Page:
Mandated coronavirus vaccination in US unlikely, Fauci says

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Dr. Anthony Fauci, the nation's top infectious disease expert, said on Tuesday he doesn’t think an eventual coronavirus vaccine would be mandated for the public.

“I don’t think you’ll ever see a mandating of vaccines, particularly for the general public,” Fauci said in an interview with Healthline.

Sometimes in the health sector, like in the hospital at the National Institutes of Health, for instance, someone without the flu vaccine would not be allowed on a given ward, he said.

But, he noted, "you would never mandate, at least I do not think you would, I’d pretty be surprised if you mandated it [the coronavirus vaccine] for any element of the general public.”


Dr. Anthony Fauci, director of the National Institute for Allergy and Infectious Diseases, testifies before a House Subcommittee on the Coronavirus Crisis hearing on July 31, 2020 in Washington, DC. Trump administration officials are set to defend the federal government’s response to the coronavirus crisis at the hearing hosted by a House panel calling for a national plan to contain the virus. (Photo by Kevin Dietsch-Pool/Getty Images)

Dr. E Hahn Le, senior director of medical affairs with Healthline, questioned a contingency plan for Americans who may refuse the eventual vaccine.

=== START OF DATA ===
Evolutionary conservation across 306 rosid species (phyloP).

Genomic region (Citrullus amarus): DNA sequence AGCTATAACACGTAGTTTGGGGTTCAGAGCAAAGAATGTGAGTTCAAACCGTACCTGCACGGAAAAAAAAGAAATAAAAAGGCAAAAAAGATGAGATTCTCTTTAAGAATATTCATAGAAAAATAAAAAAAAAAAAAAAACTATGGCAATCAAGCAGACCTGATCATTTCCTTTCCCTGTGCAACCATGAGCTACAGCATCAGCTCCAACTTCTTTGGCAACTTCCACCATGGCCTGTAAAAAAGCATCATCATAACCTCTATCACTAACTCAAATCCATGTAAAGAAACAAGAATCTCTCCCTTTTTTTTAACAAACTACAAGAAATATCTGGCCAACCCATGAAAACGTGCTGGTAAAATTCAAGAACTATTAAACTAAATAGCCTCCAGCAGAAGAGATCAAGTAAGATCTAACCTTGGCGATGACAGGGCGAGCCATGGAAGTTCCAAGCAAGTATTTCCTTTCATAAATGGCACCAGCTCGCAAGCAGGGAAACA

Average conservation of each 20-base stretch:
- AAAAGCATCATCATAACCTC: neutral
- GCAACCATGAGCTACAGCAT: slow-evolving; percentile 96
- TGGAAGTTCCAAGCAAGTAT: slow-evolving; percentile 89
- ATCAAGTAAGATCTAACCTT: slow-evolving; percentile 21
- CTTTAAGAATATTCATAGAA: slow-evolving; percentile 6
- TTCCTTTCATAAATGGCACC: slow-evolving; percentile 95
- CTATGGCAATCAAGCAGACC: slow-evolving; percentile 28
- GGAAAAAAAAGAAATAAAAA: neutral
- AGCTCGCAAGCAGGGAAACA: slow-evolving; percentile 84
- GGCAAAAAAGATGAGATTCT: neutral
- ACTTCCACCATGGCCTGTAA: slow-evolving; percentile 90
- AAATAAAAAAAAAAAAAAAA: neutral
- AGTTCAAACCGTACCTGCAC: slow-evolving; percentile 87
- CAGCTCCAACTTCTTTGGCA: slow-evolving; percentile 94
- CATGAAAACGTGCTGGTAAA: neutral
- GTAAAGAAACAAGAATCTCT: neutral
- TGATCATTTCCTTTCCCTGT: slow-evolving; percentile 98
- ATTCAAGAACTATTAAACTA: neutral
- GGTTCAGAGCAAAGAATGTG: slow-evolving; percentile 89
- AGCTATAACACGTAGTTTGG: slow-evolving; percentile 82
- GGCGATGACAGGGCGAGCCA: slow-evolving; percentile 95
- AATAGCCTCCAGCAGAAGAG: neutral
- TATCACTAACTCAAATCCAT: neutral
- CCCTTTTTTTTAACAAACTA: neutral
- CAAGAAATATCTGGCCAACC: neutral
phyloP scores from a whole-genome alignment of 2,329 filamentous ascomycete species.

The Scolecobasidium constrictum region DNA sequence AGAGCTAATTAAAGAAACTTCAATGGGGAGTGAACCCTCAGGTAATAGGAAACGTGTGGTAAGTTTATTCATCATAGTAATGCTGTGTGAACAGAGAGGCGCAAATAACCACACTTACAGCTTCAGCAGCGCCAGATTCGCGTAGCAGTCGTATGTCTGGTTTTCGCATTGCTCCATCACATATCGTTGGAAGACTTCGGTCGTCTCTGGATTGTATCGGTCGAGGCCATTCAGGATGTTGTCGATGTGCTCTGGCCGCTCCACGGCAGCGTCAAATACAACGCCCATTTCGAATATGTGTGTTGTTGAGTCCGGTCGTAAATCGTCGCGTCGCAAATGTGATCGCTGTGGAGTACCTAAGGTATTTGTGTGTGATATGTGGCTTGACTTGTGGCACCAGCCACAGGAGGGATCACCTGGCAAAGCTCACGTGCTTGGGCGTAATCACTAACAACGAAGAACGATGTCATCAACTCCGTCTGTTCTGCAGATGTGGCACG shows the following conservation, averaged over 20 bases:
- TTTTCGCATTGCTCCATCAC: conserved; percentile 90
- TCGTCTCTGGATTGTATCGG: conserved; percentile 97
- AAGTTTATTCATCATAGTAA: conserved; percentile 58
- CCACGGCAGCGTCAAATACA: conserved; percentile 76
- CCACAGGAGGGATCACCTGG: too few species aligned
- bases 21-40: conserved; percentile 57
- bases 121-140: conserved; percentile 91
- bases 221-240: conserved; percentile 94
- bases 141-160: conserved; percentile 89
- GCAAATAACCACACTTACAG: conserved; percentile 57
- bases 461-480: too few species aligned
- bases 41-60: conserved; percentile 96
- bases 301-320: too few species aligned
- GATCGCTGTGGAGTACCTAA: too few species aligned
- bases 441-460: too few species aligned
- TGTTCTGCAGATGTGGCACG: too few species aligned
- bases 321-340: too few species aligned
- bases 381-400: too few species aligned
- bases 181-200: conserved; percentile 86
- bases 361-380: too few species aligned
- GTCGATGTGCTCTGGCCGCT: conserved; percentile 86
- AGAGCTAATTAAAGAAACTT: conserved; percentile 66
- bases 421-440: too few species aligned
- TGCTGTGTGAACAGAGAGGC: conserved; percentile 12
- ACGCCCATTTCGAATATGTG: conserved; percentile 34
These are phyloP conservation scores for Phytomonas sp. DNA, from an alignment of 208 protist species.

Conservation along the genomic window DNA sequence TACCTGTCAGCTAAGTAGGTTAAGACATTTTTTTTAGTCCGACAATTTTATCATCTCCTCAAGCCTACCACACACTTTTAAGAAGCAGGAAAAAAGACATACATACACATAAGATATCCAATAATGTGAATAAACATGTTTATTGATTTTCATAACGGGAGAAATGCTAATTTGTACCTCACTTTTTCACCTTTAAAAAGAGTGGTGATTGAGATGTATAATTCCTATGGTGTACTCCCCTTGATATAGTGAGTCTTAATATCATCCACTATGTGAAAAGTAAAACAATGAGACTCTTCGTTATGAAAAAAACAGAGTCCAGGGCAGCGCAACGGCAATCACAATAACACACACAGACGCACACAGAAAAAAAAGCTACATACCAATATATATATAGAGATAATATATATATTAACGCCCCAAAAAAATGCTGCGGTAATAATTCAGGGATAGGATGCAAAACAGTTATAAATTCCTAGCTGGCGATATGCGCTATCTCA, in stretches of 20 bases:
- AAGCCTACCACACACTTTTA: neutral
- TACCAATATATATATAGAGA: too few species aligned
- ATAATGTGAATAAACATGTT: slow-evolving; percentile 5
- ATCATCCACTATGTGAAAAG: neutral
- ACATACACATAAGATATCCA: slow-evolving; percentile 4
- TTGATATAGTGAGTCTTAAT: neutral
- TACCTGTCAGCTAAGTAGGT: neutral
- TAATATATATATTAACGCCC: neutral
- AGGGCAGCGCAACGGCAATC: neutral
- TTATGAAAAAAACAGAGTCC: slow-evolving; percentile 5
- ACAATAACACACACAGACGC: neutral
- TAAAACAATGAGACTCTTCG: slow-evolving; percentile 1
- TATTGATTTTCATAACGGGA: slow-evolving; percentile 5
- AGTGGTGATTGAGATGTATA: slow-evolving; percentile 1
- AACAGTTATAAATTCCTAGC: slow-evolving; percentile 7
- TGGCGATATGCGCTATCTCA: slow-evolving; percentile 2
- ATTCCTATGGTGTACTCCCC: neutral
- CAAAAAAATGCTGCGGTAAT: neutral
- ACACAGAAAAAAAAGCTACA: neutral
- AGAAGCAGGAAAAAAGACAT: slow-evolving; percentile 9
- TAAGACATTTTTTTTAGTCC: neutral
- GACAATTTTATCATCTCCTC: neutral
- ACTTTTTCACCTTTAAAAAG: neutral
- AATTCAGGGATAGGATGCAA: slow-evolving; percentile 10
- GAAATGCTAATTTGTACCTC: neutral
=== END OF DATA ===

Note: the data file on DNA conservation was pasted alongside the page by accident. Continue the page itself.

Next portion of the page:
“They have every right to refuse the vaccine, I don’t think you need a contingency plan,” Fauci said. “If someone refuses the vaccine in the general public, then there’s nothing you can do about that, you cannot force someone to take a vaccine.”

According to an NPR/PBS NewsHour/Marist poll, one in three Americans will opt out of getting a coronavirus vaccine if and when it becomes available. While 60% of respondents said they will get vaccinated if one becomes available to them, 35% said they won't, despite a worldwide COVID-19 death toll topping 780,000, according to the results released Friday. The remaining 5% of respondents said they were unsure.

Also, in a separate Gallup poll, more than a third of Americans said they would not get a COVID-19 vaccine right now, even if it was free and FDA-approved.


During the Healthline interview, Fauci also said an Advisory Committee on Immunization Practices, which advises the Centers for Disease Contol and Prevention, will be responsible for making a sound decision as to who should be prioritized if a safe and effective vaccine becomes available. Fauci said the team will be complemented by another committee put together by the National Academy of Medicine.

Fauci said he remains “cautiously optimistic” in an eventual coronavirus vaccine because preliminary Phase I studies induced a level of neutralizing antibodies in Phase I volunteers that is “equivalent, if not better than, what you see with the convalescent plasma of people who have actually recovered.”

“That’s not a guarantee but it’s a good predictor that things will go well.”

As for Russia’s claim about having developed a safe and effective vaccine for the disease, Fauci echoed his previous comments when he said he "seriously doubts" the country's claims.

“We have to be careful when we hear from Russia or China or anyplace else that they have a vaccine that they know works,” Fauci said. “They may have a product that they’re willing to take the risk to give it to people without necessarily showing yet that it’s effective or that it’s safe…”

Fox News’ Daniella Genovese and Paul Best contributed to this report.


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